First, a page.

SCA Hygiene Prods. Aktiebolag v. First Quality Baby Prods., LLC

Summarized by:

  • Court: U.S. Supreme Court Certiorari Granted
  • Area(s) of Law: Patents
  • Date Filed: May 2, 2016
  • Case #: 15-927
  • Judge(s)/Court Below: Court Below: 807 F.3d 1311 (Fed. Cir. 2015)
  • Full Text Opinion

“Whether and to what extent the defense of laches may bar a claim for patent infringement brought within the Patent Act’s six-year statutory limitations period, 35 U.S.C. § 286?”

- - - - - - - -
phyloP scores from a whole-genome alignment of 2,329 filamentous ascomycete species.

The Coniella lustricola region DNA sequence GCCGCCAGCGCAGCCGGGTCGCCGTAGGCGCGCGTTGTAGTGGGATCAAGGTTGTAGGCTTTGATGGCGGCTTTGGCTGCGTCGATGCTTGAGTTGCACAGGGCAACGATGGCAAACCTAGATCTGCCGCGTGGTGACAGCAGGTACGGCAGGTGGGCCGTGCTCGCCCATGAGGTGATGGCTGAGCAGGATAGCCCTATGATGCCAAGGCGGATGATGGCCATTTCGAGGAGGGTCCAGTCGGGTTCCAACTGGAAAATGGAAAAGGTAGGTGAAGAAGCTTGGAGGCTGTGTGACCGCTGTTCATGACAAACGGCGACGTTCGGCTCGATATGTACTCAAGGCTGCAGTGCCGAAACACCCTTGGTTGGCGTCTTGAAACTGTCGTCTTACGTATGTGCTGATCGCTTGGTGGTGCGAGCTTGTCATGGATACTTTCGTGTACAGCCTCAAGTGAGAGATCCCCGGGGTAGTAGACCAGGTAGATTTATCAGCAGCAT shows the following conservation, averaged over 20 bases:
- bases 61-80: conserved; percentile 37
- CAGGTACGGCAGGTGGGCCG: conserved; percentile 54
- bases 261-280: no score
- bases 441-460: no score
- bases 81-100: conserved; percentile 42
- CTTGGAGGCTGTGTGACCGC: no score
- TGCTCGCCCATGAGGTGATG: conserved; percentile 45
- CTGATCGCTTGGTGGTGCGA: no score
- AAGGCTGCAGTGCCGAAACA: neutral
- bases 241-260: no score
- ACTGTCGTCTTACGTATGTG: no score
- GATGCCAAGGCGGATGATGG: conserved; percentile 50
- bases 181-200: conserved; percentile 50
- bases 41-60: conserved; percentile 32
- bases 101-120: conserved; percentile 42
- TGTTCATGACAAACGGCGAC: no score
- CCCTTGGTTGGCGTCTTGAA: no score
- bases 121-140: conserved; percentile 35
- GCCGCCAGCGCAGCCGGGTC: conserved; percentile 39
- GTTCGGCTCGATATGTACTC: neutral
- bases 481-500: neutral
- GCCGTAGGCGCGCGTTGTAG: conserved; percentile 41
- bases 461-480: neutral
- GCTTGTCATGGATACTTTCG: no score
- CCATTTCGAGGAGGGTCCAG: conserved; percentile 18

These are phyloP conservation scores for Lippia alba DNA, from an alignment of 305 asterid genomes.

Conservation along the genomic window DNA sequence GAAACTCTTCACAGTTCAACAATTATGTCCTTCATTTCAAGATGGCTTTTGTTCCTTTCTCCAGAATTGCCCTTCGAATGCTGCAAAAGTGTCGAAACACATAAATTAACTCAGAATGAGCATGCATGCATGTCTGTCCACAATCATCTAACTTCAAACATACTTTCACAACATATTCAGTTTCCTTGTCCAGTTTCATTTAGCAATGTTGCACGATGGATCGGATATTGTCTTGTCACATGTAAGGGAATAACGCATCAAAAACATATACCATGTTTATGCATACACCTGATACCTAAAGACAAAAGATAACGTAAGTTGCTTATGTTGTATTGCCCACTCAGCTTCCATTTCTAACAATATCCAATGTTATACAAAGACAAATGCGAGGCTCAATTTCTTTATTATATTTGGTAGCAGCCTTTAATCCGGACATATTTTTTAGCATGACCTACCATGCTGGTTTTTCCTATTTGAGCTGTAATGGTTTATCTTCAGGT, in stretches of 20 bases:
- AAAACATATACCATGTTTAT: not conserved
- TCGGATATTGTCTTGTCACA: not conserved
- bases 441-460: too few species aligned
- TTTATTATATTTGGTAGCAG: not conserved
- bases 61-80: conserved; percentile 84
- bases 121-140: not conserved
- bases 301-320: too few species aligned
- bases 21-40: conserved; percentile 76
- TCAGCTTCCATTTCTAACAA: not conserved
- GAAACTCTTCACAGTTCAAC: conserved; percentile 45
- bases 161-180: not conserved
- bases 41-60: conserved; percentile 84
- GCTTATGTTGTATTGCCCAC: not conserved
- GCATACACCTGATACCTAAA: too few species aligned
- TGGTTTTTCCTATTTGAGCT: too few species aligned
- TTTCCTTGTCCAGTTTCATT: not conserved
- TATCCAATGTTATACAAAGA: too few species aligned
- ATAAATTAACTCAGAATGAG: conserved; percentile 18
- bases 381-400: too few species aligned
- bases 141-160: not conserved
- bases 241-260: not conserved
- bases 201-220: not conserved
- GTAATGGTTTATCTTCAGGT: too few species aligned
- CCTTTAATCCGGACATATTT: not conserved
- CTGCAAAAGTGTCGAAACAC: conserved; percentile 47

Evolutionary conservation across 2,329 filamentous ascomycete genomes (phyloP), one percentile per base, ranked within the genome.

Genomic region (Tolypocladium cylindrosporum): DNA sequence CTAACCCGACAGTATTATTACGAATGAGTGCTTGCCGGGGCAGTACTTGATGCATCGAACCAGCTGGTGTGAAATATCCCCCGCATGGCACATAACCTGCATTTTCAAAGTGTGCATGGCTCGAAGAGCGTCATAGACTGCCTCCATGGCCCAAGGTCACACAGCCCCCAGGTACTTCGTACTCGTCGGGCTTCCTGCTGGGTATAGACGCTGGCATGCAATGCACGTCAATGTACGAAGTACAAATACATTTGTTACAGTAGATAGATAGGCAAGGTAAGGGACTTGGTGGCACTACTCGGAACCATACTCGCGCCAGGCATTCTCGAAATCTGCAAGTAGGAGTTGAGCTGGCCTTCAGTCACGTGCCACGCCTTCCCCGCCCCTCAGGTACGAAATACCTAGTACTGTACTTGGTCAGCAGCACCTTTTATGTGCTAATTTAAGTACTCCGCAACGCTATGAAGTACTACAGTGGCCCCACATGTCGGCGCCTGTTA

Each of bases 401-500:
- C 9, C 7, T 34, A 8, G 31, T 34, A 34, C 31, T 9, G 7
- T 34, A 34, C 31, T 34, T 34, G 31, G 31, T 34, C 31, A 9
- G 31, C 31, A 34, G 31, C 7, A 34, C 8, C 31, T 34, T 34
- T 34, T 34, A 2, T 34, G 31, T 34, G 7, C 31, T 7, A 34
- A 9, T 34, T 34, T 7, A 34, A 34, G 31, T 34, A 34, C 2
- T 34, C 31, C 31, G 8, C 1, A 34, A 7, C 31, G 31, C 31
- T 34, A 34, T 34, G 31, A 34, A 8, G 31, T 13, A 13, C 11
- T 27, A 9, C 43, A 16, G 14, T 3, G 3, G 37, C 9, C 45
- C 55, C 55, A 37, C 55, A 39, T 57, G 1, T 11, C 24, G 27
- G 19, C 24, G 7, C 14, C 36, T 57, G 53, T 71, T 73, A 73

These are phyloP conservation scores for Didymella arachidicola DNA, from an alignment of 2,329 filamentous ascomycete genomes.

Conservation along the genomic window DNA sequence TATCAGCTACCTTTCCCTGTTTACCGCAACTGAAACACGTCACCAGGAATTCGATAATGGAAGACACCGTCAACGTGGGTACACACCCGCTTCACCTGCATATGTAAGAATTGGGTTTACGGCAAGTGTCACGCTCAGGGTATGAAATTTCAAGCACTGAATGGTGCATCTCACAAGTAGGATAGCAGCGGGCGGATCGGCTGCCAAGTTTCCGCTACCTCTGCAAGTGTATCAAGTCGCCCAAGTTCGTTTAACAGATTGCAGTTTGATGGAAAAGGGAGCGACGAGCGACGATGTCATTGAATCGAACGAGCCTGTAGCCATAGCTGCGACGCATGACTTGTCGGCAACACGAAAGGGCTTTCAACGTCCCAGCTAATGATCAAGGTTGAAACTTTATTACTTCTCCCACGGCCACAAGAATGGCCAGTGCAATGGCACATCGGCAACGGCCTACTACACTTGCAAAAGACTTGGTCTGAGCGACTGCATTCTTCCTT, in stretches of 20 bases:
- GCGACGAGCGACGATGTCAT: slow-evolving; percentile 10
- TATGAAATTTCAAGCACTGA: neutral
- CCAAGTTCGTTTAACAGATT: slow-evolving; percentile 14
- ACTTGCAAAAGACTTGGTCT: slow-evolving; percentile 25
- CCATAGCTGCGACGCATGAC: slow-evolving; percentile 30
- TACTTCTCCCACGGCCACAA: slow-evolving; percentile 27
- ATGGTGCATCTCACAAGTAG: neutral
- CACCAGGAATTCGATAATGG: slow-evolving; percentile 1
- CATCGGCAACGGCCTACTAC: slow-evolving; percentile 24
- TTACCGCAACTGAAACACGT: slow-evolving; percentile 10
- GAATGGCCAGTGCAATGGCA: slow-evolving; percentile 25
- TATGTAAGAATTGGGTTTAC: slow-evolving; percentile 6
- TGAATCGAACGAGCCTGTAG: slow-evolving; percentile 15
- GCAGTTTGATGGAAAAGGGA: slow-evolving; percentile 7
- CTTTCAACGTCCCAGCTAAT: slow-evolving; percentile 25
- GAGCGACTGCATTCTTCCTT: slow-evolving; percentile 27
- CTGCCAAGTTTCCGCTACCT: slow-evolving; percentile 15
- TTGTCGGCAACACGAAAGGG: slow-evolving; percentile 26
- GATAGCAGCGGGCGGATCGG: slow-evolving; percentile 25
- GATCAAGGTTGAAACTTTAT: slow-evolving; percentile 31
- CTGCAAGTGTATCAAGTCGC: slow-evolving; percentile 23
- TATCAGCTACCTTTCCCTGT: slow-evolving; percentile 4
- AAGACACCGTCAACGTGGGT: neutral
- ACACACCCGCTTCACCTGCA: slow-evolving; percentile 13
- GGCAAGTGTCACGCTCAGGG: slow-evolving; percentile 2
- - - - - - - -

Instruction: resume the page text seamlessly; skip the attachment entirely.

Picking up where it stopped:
Petitioner is a patent holder for a design of protective underwear. Respondent began emulating the design and was asked to stop by Petitioner. Respondent argued that Petitioner’s patent was invalid because of a previously issued patent. Before filing suit, Petitioner sought a reexamination of its patent from the U.S. Patent and Trademark Office (PTO). The PTO took three years to validate the Petitioner’s original patent. Two years and four months after the end of the reexamination and six years and eleven months after Petitioner’s first correspondence with Respondent, Petitioner then filed in the U.S. District Court for the Western District of Kentucky. The U.S. District Court granted summary judgment for Respondent on the defense of laches and estoppel. Petitioner appealed to the U.S. Court of Appeals for the Federal Circuit. While the case was still pending, the Court decided Petrella v. Metro-Goldwyn-Mayer, Inc., which held that the defense of laches cannot preclude an award of damages for copyright infringement during the Copyright Act’s three-year period of limitation. Petitioner argued that a genuine link existed between the decision under the Copyright Act in Petrella and their current case under the Patent Act. The Federal Circuit reversed in part as to the estoppel defense, but affirmed in part as to the defense of laches. Petitioner first argues that the Patent Act makes no mention of the laches defense and so the Court should go no further in its interpretation of the statute. Second, Congress enacted a six-year uniform period of limitations, which the Court may not circumvent. Third, the Federal Circuit’s decision conflicts with the Court’s decision in Petrella. Lastly, Petitioner argues that the Federal Circuit’s “unitary claim” presumption is inconsistent with the Court’s separate-accrual rule.

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